G7 billion vaccine pledge not enough to stop Covid from spreading 'like wildfire', says UN

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French President Emmanuel Macron elbow bumps with British Prime Minister Boris Johnson on the first day of the G7 leaders summit in Carbis Bay - Neil Hall /EPA
French President Emmanuel Macron elbow bumps with British Prime Minister Boris Johnson on the first day of the G7 leaders summit in Carbis Bay - Neil Hall /EPA

Boris Johnson's proposal to provide a billion coronavirus vaccines to the developing world will be insufficient without a program to double global production and ensure equitable distribution, the United Nations Secretary General has said.

In an apparent endorsement of President Joe Biden's proposal to waive intellectual property rights on vaccines, Antonio Guterres called for a "sharing of knowledge" and technologies in a bid to stamp out the Covid-19 virus worldwide.

"It is obvious that we must share the knowledge, but also all the aspects necessary to allow the production of vaccines. That means mobilising all the capacities that exist or might exist with transfer of technologies," he said.

"The waiver is an element but it is not the only one."

"I understand that companies must be supported. I am asking for fairness in the way things are measured and so that companies are making reasonable profits that they are supposed to make, but that at the same time capacity is doubled," he said.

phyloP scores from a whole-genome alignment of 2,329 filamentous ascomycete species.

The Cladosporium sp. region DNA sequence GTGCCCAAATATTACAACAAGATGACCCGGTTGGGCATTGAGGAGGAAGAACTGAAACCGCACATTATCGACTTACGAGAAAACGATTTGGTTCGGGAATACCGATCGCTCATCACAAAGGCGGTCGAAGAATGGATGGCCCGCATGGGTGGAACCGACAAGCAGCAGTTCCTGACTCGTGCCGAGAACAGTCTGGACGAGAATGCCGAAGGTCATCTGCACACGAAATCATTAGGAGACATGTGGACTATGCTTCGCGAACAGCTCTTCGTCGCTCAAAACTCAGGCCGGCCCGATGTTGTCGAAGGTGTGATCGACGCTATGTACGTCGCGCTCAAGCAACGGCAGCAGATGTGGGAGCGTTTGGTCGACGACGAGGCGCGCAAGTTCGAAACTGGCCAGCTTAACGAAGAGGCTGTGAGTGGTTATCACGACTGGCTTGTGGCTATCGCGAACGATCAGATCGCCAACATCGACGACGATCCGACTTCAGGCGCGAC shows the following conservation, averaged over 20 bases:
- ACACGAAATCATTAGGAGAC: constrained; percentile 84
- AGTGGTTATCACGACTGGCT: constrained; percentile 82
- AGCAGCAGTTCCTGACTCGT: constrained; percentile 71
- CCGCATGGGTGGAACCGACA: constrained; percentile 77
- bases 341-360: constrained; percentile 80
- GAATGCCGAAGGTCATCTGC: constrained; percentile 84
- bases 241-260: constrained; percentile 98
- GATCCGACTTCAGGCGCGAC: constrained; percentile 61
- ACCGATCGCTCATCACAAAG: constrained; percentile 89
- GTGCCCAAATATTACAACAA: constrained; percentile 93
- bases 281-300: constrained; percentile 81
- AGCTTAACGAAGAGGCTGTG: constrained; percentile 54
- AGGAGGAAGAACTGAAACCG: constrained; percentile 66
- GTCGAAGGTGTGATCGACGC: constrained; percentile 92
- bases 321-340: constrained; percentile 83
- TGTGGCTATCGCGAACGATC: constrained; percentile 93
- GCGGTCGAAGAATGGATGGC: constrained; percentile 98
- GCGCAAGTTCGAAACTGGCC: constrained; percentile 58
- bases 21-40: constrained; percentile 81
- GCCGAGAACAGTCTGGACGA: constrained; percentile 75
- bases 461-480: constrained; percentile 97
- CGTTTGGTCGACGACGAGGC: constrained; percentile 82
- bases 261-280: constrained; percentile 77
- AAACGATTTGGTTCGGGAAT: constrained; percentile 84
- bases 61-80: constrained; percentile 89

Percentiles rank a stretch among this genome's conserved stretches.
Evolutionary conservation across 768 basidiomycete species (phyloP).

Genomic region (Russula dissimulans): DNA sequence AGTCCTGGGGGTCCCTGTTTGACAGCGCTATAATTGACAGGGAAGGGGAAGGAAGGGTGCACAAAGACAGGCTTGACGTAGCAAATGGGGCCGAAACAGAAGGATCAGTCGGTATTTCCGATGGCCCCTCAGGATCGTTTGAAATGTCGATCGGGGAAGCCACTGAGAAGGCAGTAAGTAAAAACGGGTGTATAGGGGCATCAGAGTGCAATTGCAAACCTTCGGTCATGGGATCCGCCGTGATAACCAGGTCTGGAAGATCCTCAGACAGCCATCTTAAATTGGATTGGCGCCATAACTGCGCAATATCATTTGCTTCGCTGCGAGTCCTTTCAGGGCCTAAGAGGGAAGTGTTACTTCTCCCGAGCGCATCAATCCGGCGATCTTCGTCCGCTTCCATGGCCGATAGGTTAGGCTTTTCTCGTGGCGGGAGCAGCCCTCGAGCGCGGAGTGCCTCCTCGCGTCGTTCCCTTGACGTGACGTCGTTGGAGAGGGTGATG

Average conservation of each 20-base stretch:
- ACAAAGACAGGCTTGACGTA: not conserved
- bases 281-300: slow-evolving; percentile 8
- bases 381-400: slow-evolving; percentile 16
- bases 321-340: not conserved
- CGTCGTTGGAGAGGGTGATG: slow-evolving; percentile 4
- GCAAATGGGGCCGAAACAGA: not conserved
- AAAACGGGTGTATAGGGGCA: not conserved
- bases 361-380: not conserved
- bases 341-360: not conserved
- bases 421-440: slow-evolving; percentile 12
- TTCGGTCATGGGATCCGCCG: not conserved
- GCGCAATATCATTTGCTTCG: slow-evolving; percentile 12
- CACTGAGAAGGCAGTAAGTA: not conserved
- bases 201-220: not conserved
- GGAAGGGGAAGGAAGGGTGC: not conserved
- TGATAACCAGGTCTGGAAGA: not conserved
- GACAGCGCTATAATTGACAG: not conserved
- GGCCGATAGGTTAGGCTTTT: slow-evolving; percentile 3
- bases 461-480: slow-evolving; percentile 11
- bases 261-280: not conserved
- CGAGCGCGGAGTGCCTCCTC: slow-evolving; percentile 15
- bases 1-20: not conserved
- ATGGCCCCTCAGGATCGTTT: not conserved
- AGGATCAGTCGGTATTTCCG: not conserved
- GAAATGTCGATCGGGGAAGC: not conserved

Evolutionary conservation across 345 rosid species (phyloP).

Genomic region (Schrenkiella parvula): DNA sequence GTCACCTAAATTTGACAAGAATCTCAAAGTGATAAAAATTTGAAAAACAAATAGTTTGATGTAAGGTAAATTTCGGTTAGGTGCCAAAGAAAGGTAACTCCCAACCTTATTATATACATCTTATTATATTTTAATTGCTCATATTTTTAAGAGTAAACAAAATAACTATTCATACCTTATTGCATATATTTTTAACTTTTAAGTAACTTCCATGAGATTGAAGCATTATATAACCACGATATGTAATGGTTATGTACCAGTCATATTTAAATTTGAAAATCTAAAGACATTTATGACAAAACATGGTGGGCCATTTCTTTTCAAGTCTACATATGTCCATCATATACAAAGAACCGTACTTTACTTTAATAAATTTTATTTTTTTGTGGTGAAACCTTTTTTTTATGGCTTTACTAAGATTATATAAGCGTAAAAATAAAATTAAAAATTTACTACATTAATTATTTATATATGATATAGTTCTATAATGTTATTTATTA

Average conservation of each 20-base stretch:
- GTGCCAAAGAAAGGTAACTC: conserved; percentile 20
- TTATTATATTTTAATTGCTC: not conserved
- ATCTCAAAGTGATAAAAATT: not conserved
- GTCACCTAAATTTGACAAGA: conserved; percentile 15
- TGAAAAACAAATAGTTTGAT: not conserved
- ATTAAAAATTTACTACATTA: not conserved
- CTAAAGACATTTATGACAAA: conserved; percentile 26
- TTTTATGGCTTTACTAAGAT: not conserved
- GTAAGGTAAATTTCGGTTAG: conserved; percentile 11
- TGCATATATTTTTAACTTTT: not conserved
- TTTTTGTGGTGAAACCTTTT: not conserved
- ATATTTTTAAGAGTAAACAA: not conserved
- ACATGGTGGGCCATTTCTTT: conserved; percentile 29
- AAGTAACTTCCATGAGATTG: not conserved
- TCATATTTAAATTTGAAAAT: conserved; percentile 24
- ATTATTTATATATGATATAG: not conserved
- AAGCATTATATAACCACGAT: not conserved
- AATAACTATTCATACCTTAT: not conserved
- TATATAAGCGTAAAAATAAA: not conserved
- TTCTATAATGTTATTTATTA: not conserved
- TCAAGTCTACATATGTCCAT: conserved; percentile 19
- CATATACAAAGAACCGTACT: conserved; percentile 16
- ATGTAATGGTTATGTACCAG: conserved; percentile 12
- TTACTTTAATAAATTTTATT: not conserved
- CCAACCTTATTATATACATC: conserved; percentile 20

"The countries that can produce vaccines today or can be able to do so should come together in an emergency task force able to deal with the pharmaceutical industry in order to define a successful outcome.

"If not, the risk is there will still be large areas in the developing world where the virus will spread like wildfire."

Mr Guterres also warned the world is on the "verge of the abyss" amid a catastrophic rise in global temperatures and warned the COP 26 climate summit in Glasgow in November could fail if G7 members failed to fulfil promises to support climate action by poorer countries.

Developed countries promised to provide $100 billion in funding to developing countries at the Paris climate accord of 2016.

"All the G7 members have committed to net zero by the 2050 and have presented plans to drastically reduce emissions," Mr Guterres said.

"But we have not heard net zero commitments from many emerging economies. And when you talk to the leaders of emerging economicies they say ok, under the Paris agreement there is meant to be support.

"The developed countries have not yet delivered on the promises made in Paris.

"They must clarify how this will materialise, and it must happen in 2021. This is a very mportant element to have a successful COP 26."